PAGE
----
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Bienvenido a tomat5. Ya hemos terminado el Torneo. Tan sólo nos queda ahora la ceremonia de clausura, y ¡a por el TOMAT6!

martes, 22 de abril de 2008

Museros Desconocidos & Proyectos Espaciales

Hola a todos

Concurrida velada en la "Sala Social" de tomat, comúnmente conocida como "Xana". En la tarde de ayer se desarrollaban simultáneamente varias partidas de Mus, en un intento colectivo de cumplir con los objetivos del famoso torneo de MUS. Curioso y entretenido juego de cartas, en que el azar y la pericia juegan a favor de los valientes y esforzados jugadores, y por si alguno desconoce el desarrollo de este entretenido juego, paso a una breve explicación:




Mus
The Card Game
Mus is a card game of Basque origin which makes use of a deck of forty cards (the 8's, 9's, and 10's are not used). And, with most things Basque, it is not certain exactly where or when the game originated. This is usually of little consequence since Basques have been able to fabricate a variety of stories or explanations. In this particular case, conflict arises over which is the "real way" of playing this entertaining game.

There are regional variations of the game. One version accepts the 3's as kings and the 2's as aces making eight kings and eight aces in the deck. Another version takes this step further and makes the five of diamonds an additional king, totaling nine kings. Then there is "Mus Royal" with one king and three 7's which is unbeatable when playing the "Juego" portion of the game. The version used for the annual NABO tournament which gathers the local champions of each club recognizes four kings and four aces.

Mus can be played between two or more players, up to six, forming teams of two or three players each. The most common and most interesting form is between four players split into two teams. Once the players are gathered, it must be understood which "version" will be played. (Is it four or eight kings?) A probable theory is that each player will prefer whichever version he or she first learned. For example, players in California maintain that four kings and four aces is the only "real" way to play, while Basques in Idaho chose to play with eight kings and eight aces and believe it to be the better version. This little impasse can lead to some heated debate or players can just chose one version and deal the cards and play.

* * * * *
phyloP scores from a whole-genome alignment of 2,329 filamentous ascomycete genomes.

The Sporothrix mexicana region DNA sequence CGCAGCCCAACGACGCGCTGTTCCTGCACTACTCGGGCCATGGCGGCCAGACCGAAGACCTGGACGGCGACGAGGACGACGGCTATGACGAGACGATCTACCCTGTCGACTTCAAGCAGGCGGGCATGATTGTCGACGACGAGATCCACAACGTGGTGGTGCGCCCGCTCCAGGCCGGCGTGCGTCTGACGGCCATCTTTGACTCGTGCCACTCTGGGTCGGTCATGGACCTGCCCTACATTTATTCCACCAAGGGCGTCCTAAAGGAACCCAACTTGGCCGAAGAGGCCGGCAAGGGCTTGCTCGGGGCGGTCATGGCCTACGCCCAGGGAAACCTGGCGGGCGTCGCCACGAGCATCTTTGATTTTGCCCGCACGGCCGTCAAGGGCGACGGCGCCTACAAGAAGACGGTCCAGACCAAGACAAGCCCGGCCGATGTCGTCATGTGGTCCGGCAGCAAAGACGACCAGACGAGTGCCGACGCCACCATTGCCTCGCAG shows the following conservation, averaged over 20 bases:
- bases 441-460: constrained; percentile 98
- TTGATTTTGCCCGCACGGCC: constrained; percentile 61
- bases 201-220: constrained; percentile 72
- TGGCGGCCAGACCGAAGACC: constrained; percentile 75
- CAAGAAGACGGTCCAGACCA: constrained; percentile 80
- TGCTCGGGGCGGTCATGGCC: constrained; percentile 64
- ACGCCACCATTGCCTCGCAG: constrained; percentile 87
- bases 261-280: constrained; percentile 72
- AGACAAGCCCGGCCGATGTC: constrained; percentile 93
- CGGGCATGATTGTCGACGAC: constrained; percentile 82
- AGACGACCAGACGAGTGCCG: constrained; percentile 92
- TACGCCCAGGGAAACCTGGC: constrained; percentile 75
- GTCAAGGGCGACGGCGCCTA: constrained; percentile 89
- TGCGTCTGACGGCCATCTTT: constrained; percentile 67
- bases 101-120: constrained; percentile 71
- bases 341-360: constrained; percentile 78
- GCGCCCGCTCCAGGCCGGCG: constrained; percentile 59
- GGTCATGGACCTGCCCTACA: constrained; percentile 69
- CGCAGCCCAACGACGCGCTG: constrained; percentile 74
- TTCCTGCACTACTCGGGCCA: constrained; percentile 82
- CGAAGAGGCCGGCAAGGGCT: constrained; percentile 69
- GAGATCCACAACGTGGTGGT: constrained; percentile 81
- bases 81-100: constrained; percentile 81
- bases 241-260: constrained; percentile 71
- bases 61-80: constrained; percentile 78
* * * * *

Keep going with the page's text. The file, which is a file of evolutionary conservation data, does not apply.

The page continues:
Despite variations of the game, the basic rules remain the same. The rules at first may seem complicated (but remember that Basques like to do things their own way). It is best that the player first learn the order of play and that he or she learn to play the game in the Basque language. Below is a short list of Basque words which are used to play the game. Yes, there is a variation in some of the words used but do not despair, you will soon understand what is meant.

Order of Play

The game has four parts and they are always played in the same order as follows:
GRANDE
Kings, Queens, Jacks, etc. Most number of high cards in one hand (Kings are the highest card).
CHICA
Aces, (2's, 3's) four's etc. Most number of low cards in the hand (Aces are lowest).
PARES
Each player must first state whether he or she possesses some type of pairs before betting begins. Two pairs are better than three of a kind, three of a kind is better than one pair, and a pair of kings is better than a pair of queens, etc.
JUEGO
Each player must first state if he or she possesses the game. Jokoa is 31 or better: face cards (maybe 3's also) are worth ten points, others are their own value. This is a Basque game, so the order of the best to the least preferred hand for jokoa is 31, 32, up to 40, then 39, 38, 37, 36, 35, 34, and 33.
(PUNTO)
If no player has jokoa (31 or better), then puntuak is played. The hand closest to/or 30 points is the best.

"Señas": Signs
A player cannot show his partner his hand, but you can send signs to notify the other of what you possess. This can be helpful because one player could simultaneously play both your hand and his/her own, confusion the opposition. The trick is to send signs while the other team is not watching you, and in turn, you watch them to see if they try to send any. Teams can only utilize the accepted signs and they are as follows:

- biting the lower lip - indicates a pair of kings
- sticking out the tongue - indicates a pair of aces
- twitching the mouth to one side or the other - indicates three of a kind for pairs
- raising the eyebrows or twitching both ends of the mouth outwards - indicates "duples"
- winking either eye - indicates 31 for game, or if no game is had, it indicates 30 for "punto"



Tras esta breve explicación, y en una reñida partida se llegó a la victoria de "Musero desconocidos" por un apretado 4-3

Un saludo

Jose Manuel galera

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